Organizations must continually change and adapt. And while managing may help identify what needs to change, it is not what moves an organization… that’s the role of leadership.
Further, and as I have written before
, leadership is getting people to move in a particular direction.
There are three critical steps:
1) Communicate a clear vision of where you are going. It is much easier for people to stay on track when they understand what they are working towards.
2) Make sure people know what they must get done in order for everyone to reach the goal.
3) Get out in front — and stay there — visibly.
Here is an example…
Many years ago, I was brought in as the Chief Operating Officer of a technology company. For various reasons, a Federal Judge prevented the owner from showing up on the premises and running the business. But the company had a flat organizational structure — nearly everybody reported to him.
One business was being sold to the winning bidder at an auction; another was to be shut down. Many employees were loyal to the founder and were inclined to obstruct any progress. So, I told them: “The assets of one business will be sold and the rest will be wound down and liquidated. I need your help.” I was very clear on where we were going.
The supporting technical infrastructure of the business being sold was intertwined with the business being shut down. There was no documentation, just the owner's knowledge (and he couldn't help). There were all sorts of external, Internet-based attacks on the business being sold and customer service was a shambles. Meanwhile, the owner was thought to be encouraging employees to obstruct the sale. The situation was untenable and all the employees knew it.
I laid out a path of the steps needed to close the sale, appointed a new head of customer service who reported to me, and elevated the key technical customer needs with engineering. Yes, there was skepticism at first, but soon everyone followed. With the strong leader physically gone, the employees chose my path to close the sale over the owner's desire to block it. The sale was closed and the other business shut down.
All along, I stayed true to the three critical points described above.
Here are a few more specifics…
#1. Make sure where you are headed makes sense, and that getting there is feasible.
Do a thorough situation assessment,
as explained in my earlier newsletter, “Five Proven Steps to Problem Solving
.” Ideally, your organization will have undertaken these five steps (i.e., Situation Analysis, Objective, Strategies, Action Plans, Tracking) and the need for and means of getting there have been addressed and are feasible.
By involving the organization broadly in this assessment, you will decrease resistance that may be present regarding a new direction.
#2. Make sure people know what they need to get done.
If you don’t tell them, how will they know? Beyond that, focus on “done” not “how.”
The how is their job and employees will often pick the best path to goal completion. After all, they know in detail how the company works and the players involved. Your version of how, on the other hand, will likely run into practical problems along the way.
#3. Make sure the necessary employees are empowered and enabled (they will likely fail if they are not).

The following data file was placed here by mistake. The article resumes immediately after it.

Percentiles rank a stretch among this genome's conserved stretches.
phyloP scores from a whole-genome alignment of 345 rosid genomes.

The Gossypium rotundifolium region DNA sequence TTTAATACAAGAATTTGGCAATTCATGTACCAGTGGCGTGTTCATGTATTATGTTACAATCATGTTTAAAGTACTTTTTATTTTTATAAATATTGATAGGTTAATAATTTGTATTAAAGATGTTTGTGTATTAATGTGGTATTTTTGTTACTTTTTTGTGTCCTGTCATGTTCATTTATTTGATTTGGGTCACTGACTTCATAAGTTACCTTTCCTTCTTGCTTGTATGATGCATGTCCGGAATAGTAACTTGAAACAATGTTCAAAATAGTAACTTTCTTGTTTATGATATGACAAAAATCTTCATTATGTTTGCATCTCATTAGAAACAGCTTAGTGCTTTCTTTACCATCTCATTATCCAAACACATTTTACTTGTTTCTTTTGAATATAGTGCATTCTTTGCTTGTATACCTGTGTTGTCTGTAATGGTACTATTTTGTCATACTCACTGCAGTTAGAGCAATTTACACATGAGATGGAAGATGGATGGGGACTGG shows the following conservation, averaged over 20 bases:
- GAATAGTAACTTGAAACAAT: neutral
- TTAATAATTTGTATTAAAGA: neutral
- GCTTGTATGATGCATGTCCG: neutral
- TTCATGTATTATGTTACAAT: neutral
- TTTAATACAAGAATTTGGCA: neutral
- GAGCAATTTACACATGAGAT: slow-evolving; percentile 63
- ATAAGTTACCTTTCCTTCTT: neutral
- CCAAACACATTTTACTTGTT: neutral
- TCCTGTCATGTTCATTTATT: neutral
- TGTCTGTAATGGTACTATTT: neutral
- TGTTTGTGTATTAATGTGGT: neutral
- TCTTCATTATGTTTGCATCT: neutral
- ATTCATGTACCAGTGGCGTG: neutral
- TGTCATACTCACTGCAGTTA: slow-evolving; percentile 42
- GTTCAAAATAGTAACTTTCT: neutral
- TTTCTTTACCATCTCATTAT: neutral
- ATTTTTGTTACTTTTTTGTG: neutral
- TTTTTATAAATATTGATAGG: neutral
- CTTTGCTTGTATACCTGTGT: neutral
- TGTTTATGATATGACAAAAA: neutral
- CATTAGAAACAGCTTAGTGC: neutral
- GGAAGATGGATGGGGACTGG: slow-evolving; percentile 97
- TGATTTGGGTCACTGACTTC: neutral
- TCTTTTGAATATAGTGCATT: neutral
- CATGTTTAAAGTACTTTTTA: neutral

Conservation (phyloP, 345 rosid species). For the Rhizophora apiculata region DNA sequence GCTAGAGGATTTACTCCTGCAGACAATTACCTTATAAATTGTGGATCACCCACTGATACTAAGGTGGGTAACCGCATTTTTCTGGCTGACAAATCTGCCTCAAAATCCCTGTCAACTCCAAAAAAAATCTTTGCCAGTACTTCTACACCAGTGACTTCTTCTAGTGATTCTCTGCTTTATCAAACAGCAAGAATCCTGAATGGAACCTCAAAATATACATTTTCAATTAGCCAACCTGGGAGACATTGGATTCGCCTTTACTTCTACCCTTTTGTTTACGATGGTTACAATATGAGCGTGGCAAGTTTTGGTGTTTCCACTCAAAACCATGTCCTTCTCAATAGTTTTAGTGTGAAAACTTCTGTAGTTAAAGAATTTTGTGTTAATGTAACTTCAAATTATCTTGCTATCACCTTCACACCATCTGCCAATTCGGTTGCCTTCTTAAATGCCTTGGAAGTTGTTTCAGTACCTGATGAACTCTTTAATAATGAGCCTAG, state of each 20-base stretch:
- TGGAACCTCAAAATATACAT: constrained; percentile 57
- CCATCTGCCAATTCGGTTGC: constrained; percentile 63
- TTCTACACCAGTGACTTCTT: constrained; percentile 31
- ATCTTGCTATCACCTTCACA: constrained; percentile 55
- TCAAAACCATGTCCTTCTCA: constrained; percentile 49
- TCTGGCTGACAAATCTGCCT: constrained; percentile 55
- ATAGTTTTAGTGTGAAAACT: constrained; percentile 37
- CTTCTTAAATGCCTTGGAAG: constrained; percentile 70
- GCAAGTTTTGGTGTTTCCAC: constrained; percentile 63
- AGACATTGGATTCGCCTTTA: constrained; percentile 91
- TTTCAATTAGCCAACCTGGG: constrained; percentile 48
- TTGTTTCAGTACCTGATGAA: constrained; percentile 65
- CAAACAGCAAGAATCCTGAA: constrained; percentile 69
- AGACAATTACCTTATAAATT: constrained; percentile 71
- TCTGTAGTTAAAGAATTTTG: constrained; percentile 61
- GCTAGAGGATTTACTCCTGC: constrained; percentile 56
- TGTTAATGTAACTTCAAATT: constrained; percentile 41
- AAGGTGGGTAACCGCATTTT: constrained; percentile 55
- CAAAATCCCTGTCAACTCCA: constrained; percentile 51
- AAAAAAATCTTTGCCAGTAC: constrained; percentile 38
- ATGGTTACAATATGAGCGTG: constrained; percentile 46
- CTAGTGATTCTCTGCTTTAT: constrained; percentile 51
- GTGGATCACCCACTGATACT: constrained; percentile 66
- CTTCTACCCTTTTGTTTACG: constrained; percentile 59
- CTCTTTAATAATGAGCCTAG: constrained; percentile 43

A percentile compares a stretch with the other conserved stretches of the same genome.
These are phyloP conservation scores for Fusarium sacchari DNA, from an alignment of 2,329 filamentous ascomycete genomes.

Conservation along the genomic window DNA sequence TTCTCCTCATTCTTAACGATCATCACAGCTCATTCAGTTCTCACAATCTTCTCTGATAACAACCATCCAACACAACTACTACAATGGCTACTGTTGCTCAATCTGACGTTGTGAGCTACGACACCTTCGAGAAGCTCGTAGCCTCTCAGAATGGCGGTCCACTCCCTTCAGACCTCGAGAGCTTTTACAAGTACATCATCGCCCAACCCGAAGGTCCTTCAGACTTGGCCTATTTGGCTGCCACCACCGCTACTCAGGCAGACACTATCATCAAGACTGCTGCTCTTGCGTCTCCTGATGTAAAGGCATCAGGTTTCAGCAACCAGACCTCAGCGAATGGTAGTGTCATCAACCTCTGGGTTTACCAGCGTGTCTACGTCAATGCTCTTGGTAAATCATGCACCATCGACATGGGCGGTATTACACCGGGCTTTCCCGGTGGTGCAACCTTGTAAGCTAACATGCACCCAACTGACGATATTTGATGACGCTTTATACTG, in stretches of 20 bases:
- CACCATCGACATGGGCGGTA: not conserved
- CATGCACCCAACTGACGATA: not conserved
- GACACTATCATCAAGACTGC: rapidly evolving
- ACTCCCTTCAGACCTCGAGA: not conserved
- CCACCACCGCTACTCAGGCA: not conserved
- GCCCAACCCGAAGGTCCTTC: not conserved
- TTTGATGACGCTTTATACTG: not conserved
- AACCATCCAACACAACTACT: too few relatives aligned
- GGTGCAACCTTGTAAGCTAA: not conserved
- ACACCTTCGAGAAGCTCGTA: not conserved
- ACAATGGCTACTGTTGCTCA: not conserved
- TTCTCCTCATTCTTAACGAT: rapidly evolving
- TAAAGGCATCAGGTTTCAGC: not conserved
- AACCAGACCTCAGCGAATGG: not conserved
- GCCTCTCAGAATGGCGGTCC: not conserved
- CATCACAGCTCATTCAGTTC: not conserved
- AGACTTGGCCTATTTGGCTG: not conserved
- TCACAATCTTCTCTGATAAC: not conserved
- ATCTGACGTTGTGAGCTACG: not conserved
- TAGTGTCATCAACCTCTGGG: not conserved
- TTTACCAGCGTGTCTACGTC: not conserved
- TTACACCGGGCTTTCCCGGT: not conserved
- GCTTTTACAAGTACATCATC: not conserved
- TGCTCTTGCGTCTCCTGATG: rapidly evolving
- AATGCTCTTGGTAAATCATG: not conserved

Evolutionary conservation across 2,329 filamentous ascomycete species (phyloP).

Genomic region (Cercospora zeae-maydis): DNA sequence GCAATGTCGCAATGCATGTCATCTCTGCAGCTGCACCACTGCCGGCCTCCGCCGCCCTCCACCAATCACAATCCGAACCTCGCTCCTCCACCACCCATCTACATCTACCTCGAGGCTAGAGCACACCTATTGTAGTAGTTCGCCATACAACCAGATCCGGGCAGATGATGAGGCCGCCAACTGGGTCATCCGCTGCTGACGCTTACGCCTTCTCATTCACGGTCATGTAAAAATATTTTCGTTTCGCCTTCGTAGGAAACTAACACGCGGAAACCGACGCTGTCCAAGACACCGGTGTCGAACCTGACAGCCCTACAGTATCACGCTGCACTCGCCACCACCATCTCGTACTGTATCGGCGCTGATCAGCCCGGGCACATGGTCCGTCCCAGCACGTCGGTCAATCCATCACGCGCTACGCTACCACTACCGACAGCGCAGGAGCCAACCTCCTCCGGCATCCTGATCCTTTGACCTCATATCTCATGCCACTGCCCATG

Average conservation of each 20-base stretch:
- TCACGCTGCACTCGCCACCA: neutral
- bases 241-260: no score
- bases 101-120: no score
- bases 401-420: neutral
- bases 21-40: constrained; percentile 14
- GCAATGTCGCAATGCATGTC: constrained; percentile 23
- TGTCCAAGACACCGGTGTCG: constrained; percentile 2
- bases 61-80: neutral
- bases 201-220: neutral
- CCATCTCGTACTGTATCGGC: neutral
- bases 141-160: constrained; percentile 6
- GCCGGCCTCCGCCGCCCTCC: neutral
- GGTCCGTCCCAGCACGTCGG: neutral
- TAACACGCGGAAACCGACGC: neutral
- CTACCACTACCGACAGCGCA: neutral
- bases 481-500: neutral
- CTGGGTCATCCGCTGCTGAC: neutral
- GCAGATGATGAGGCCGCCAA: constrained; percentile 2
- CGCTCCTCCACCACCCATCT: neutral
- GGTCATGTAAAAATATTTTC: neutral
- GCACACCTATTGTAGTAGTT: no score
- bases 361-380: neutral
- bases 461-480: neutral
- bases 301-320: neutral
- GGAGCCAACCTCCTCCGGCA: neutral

- There is a mutual understanding of the desired goal, objective, or outcome.
- The charged person has the time to do it.
- The charged person has or has access to the resources that are needed.
- The organization understands that the charged person has authority to do what he/she is charged to do.
- The charged person knows what he/she can't do without proper permission or approvals.
#4. Conduct periodic status checks.
Even the best thought out plans require modification when reality arrives on the scene. So, make sure you have incorporated periodic status checks along the way. Are things going as expected? Have new, previously unforeseen obstacles arisen? Do resources need to be reallocated?
If you go into the process with the expectation that changes will have to be made, you’ll be less surprised when they arise and quicker to adjust as needed.
#5. Listen, listen, listen.
Leading an organization requires it. And the best way is the
Tom Peters way
: using your feet.
Sometimes called “management by wandering around,” this approach to hearing, unfiltered, what is going on in your organization, is no more complicated than getting out of your office and talking to those who are closest to the work itself.
Years ago, I was brought on to consolidate finance and accounting on the East Coast into one central office. The first week on the job, I learned that my arrival and mission had been announced 18 months earlier. The second week, not surprisingly, I learned that the accounting centers had been losing staff since the announcement. They were crumbling and I needed to consolidate before the accounting and finance function collapsed entirely. In other words, there was no time for my detailed Five-Step Approach, let alone a thorough situation analysis.
So, I quickly chose the heads of the key consolidated functions and told them to consolidate now, including what to consolidate and what not to. They had carte blanche to hire, travel, and set priorities. I spent most of my time, not in the new consolidated office, but on the road with the general managers and staff whose accounting functions I took over. I listened and learned and flushed out the consolidation plan on the fly. This is not my preferred method of operating, but nine months later, everything was consolidated and working (albeit, not yet smoothly).
Overall, in situations requiring leadership, I have found that what matters most is describing the goal sufficiently (i.e., the “where”), so that people can see it flushed out in appropriate detail and from there, figure out the how. Then, I listen while wandering around, course correcting along the way.